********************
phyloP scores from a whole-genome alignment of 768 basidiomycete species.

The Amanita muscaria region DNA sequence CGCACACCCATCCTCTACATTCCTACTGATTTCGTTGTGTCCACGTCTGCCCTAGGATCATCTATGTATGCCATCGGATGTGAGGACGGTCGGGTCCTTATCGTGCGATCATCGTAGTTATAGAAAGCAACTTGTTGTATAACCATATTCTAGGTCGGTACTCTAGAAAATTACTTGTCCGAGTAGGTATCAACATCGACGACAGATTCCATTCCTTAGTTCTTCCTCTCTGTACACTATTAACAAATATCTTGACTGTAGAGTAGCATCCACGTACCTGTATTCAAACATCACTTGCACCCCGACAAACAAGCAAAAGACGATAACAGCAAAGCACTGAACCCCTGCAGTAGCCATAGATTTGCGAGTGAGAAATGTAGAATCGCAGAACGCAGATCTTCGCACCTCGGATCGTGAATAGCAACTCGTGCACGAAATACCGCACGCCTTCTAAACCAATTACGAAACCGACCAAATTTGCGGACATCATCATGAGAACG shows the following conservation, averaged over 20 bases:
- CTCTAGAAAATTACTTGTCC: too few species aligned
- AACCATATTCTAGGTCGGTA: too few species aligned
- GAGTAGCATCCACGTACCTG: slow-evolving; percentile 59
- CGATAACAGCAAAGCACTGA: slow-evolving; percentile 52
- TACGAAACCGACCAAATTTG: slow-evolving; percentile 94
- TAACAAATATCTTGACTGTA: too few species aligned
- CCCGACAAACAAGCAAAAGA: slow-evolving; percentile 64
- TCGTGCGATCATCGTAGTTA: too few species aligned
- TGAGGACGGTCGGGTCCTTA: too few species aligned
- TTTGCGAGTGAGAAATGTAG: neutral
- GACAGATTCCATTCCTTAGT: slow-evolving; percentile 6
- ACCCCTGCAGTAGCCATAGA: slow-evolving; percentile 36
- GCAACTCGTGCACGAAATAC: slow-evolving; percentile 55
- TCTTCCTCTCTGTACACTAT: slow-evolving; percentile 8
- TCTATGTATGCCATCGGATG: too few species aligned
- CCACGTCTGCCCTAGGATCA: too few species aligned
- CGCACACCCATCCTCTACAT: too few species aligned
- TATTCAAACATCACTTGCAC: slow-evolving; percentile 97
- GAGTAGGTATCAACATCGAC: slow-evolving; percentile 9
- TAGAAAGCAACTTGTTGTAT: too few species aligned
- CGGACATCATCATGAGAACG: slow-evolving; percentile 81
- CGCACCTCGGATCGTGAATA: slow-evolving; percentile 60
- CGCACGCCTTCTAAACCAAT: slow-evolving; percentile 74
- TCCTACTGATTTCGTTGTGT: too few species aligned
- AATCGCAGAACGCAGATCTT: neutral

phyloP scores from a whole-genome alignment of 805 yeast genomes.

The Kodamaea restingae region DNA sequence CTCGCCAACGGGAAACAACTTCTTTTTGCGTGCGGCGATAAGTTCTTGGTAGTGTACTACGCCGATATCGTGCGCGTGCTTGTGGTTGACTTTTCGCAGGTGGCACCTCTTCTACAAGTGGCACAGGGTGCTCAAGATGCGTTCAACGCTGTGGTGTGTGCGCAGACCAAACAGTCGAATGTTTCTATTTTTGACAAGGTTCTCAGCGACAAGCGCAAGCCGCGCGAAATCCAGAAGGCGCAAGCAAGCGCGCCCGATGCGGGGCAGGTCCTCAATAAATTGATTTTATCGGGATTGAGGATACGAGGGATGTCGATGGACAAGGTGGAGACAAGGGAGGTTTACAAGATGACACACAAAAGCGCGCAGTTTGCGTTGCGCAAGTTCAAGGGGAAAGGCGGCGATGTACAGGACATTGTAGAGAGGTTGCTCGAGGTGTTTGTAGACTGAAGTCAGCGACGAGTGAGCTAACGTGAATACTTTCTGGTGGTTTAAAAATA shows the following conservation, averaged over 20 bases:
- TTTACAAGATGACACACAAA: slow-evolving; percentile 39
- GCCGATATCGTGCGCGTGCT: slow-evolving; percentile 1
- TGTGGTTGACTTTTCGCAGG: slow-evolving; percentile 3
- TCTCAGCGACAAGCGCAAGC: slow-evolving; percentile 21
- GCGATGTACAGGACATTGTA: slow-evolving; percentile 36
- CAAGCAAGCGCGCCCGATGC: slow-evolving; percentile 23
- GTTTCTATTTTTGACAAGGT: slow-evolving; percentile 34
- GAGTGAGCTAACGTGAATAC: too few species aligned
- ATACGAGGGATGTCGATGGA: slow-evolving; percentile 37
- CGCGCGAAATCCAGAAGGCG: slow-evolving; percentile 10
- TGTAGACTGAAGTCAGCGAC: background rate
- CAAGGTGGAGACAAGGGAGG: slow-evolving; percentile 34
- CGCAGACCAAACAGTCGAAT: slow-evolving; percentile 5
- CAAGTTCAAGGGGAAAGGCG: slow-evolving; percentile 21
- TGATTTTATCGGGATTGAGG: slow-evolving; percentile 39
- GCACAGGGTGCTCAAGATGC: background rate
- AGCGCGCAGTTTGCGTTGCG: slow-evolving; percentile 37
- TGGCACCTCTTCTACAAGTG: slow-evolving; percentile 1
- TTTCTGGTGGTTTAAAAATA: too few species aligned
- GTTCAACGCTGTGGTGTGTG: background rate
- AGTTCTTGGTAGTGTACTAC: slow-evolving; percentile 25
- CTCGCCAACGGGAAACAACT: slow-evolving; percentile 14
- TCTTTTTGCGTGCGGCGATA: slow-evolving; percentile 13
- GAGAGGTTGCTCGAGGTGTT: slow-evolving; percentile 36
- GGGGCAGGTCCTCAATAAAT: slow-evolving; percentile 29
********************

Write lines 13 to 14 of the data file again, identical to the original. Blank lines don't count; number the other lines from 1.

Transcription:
- GACAGATTCCATTCCTTAGT: slow-evolving; percentile 6
- ACCCCTGCAGTAGCCATAGA: slow-evolving; percentile 36